How to Spot a Fake Krugerrand


Identifying a fake Krugerrand is not an impossible task, in fact most people can conduct some simple tests themselves and find the majority of fakes fairly quickly. The counterfeiter is depending upon his skill and the buyer's trust, coupled without the hope that the buyer won't vet the fake. Let's go over the ways you can identify a fake Krugerrand.

Prevention- a good way to avoid a fake Krugerrand in the first place is to deal with a reputable expert- ideally a coin dealer specializing Krugerrands. If someone handles Krugerrands on a daily basis, they develop a sense for what a Krugerrand should be, and when it's not right they know it immediately. Maybe it's the color- or something about the size that's just off. I remember an elderly gold dealer who could just pick up a Krugerrand and tell you right off it was genuine or a fake. He kept a few fakes around the shop and was always happy to demonstrate his skill and let customers feel the difference. Of course that expertise comes at a premium, typically you're going to pay a bit more at a dealer than from an eBay auction or individual. You can check the gold Krugerrand price, for both dealers and on eBay right here on Gold Krugerrand Ferret. Authentication- in our article on how to buy Krugerrands on eBay we went into a little detail on authentication services available. Specifically eBay recommended Numismatic Guaranty Corporation (NGC), and Professional Coin Grading Service (PCGS)

Physical Testing- Gold is a special metal, with very specific properties. One of the most obvious when you handle gold is the density, or specific gravity. Without going into a lot of technical detail, specific gravity is a measure of how dense one substance is when compared to pure water, at a specific temperature and pressure (4° Celsius and one 1 ATM to be specific). Because gold is so dense, it's very difficult to replace with a less valuable metal and still have a passable fake. If you take a look at the specific gravity measurements for some common metals, you'll see that there's very little in the same range as gold that's easily obtainable. If you received a platinum fake Krugerrand in place of a regular circulated Kruger, you probably wouldn't have too much reason to complain (as of this writing platinum was trading at about $100 above the gold price). Goldlike radioactive elements are not generally available for making fakes, and most of the other possible stand ins are expensive, hard to obtain, and difficult to work due to brittleness. Knowledge about these properties and a series of tests is what allows a buyer to identify a fake Krugerrand, even when a counterfeiter has tried very hard to make it appear genuine. You'll notice that the South African mint has published data on the weight, diameter, and width of the Krugerrands in all their sizes. This is not just trivia, but the means you can use to identify a fake Krugerrand.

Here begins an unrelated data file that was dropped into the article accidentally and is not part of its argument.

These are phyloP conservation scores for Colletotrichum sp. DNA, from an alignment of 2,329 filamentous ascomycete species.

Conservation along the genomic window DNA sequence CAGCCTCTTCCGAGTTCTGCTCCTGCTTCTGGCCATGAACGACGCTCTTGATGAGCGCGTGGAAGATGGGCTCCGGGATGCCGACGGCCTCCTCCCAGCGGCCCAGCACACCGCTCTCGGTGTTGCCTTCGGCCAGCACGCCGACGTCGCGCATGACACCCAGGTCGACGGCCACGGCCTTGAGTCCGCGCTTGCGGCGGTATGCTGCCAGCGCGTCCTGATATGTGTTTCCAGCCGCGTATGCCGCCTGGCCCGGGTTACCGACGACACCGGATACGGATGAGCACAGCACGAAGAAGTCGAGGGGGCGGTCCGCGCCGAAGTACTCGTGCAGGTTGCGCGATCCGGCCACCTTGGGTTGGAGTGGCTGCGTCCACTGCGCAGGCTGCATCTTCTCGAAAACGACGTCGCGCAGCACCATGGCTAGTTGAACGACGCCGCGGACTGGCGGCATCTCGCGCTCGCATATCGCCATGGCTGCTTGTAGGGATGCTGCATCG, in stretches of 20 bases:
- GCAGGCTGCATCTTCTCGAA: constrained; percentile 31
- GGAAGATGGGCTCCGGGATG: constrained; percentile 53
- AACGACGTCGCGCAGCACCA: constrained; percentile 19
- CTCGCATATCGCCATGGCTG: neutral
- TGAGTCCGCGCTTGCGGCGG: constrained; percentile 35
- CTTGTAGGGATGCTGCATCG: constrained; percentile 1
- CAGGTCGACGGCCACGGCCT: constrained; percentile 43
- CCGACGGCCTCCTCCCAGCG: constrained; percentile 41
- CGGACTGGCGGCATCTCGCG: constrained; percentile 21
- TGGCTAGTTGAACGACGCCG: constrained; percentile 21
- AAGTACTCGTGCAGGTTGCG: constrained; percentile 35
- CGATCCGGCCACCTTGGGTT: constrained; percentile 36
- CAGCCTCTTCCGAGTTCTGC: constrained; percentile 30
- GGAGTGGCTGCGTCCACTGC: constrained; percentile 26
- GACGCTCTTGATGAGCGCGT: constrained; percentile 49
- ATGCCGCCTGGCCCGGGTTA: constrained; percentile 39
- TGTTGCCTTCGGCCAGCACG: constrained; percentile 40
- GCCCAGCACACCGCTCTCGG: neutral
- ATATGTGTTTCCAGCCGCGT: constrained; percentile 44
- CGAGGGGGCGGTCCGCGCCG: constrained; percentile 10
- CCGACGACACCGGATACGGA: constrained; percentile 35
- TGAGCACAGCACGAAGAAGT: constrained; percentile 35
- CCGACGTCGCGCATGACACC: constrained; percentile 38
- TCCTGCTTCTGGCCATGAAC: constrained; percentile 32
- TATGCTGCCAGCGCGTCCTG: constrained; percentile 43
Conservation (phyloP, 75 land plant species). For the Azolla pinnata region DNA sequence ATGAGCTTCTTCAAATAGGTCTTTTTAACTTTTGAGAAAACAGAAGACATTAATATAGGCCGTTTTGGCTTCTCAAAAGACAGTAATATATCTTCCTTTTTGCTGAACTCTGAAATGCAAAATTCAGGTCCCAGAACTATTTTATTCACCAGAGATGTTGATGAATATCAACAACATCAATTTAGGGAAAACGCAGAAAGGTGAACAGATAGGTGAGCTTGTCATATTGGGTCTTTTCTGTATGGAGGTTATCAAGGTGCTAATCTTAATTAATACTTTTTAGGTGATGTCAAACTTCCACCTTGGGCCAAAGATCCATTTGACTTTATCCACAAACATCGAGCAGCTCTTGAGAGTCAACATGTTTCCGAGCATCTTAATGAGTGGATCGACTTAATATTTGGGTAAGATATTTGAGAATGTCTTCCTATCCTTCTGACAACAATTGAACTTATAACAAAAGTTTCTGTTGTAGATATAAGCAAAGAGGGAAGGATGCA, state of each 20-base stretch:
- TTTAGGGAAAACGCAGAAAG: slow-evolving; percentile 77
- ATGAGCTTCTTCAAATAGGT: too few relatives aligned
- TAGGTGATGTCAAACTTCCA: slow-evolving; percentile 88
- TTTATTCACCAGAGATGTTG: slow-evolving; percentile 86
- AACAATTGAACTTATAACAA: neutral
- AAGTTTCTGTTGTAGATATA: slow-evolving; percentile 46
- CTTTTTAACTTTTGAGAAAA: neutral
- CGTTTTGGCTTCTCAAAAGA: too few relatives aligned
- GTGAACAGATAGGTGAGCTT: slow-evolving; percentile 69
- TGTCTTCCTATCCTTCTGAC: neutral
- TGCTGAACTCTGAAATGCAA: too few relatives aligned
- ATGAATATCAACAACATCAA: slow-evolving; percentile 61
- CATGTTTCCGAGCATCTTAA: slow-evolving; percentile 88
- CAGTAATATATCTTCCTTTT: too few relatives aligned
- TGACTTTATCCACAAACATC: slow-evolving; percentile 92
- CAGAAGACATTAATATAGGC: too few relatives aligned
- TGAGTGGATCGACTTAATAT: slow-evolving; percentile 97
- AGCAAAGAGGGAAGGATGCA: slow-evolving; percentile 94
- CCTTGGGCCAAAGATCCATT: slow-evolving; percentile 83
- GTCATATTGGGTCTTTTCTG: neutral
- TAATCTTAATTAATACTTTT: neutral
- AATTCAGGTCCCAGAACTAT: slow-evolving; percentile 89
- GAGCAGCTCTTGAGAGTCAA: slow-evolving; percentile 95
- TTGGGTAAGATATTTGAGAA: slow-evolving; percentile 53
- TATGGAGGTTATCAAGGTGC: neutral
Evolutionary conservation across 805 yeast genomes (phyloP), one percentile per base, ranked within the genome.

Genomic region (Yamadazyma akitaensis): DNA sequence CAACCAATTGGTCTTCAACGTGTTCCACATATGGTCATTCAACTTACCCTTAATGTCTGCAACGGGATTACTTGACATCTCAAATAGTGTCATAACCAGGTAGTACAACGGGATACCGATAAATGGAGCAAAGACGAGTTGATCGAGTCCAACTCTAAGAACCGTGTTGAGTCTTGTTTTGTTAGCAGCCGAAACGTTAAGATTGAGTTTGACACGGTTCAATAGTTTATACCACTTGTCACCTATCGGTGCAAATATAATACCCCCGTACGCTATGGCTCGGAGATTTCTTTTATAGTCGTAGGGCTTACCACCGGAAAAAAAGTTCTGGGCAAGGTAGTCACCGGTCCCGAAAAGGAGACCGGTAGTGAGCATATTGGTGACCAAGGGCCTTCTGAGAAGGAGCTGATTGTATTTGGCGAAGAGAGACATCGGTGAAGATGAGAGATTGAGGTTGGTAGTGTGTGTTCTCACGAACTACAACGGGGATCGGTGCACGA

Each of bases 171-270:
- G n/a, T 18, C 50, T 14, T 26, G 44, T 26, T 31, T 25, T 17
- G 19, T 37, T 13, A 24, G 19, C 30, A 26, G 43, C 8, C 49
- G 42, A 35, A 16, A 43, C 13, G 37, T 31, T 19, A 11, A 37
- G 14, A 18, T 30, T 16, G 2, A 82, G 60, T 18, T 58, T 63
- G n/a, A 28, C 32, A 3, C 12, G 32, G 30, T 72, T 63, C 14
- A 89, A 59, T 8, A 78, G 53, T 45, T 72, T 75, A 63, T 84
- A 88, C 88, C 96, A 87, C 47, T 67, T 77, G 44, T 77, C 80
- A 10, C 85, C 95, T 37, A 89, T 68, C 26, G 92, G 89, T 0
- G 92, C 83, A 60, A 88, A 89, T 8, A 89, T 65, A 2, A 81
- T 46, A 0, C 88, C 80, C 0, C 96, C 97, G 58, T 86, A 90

Now that you're armed with a little knowledge about gold characteristics, let's get started on the tests. You're going to need a fine ruler with milimeter markings, and a good quality scale which measures accurately in grams. Weigh the Krugerrand. According the the Rand Refinery, here's what you're looking for:

Size Weight
1 oz 33.930 g
1/2 oz 16.965 g
1/4 oz 8.482 g
1/10 oz 3.393 g

Weight looking okay? Great, now measure the diameter:

Size Diameter
1 oz 32.77 mm
1/2 oz 27.07 mm
1/4 oz 22.06 mm
1/10 oz 16.55 mm